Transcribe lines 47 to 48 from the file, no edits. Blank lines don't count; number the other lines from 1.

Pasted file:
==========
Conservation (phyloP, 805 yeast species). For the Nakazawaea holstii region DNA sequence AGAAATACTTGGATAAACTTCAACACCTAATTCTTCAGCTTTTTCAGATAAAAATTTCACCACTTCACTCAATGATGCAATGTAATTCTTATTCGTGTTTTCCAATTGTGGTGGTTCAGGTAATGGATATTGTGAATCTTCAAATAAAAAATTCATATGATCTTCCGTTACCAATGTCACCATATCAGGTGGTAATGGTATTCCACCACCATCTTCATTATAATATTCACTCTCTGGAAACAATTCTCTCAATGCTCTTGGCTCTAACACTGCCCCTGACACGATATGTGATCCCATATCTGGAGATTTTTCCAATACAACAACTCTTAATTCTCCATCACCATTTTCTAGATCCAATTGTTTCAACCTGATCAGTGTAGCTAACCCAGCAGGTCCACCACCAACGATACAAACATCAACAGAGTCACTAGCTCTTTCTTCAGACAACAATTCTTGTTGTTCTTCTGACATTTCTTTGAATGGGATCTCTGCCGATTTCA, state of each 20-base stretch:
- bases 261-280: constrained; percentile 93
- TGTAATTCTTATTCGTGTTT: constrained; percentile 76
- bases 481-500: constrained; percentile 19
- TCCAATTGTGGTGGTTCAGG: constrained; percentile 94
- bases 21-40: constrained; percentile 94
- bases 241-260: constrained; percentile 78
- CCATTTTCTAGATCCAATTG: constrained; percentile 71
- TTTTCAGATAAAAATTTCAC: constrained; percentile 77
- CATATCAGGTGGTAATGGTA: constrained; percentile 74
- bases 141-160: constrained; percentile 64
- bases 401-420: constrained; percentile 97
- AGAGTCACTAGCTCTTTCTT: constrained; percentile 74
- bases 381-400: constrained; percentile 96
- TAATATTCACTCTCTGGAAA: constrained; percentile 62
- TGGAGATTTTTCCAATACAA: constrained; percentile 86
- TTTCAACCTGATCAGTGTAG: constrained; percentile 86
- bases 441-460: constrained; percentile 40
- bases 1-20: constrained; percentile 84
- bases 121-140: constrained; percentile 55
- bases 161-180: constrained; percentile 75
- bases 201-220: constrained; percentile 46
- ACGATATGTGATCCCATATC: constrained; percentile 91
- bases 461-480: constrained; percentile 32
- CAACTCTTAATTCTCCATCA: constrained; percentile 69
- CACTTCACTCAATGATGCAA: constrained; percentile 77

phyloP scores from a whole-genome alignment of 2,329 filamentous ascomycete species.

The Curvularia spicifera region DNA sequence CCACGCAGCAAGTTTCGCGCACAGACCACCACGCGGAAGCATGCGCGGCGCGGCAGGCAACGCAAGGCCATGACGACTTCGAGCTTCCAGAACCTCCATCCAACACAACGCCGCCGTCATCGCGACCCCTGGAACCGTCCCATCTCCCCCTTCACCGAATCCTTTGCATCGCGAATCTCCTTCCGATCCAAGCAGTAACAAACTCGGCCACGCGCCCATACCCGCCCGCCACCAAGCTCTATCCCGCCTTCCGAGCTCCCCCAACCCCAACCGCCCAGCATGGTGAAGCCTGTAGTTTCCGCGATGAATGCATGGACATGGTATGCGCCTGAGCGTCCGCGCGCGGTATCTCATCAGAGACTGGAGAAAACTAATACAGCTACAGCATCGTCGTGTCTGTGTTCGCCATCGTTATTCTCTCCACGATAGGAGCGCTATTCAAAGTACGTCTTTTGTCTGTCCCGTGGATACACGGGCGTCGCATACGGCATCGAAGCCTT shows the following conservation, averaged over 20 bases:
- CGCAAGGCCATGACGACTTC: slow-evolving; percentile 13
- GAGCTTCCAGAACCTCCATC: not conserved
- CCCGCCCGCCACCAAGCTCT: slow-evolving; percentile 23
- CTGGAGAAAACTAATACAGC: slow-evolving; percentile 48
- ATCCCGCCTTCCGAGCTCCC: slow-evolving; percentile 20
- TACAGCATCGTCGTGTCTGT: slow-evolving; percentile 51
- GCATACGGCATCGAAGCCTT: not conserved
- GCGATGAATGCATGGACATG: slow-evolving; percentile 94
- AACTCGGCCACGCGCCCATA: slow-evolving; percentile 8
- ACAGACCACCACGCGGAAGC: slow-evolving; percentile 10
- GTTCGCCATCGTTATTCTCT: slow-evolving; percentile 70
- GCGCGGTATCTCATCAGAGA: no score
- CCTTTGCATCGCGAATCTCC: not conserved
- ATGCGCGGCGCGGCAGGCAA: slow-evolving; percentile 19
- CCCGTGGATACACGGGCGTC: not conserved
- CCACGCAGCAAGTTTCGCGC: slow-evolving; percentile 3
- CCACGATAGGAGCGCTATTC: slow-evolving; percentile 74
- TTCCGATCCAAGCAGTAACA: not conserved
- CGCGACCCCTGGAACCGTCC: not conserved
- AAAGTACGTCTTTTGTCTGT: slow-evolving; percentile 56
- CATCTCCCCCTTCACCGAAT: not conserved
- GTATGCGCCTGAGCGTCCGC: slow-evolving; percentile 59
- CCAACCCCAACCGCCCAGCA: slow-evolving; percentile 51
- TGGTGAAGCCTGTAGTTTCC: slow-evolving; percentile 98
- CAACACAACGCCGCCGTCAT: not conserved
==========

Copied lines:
- CGCGACCCCTGGAACCGTCC: not conserved
- AAAGTACGTCTTTTGTCTGT: slow-evolving; percentile 56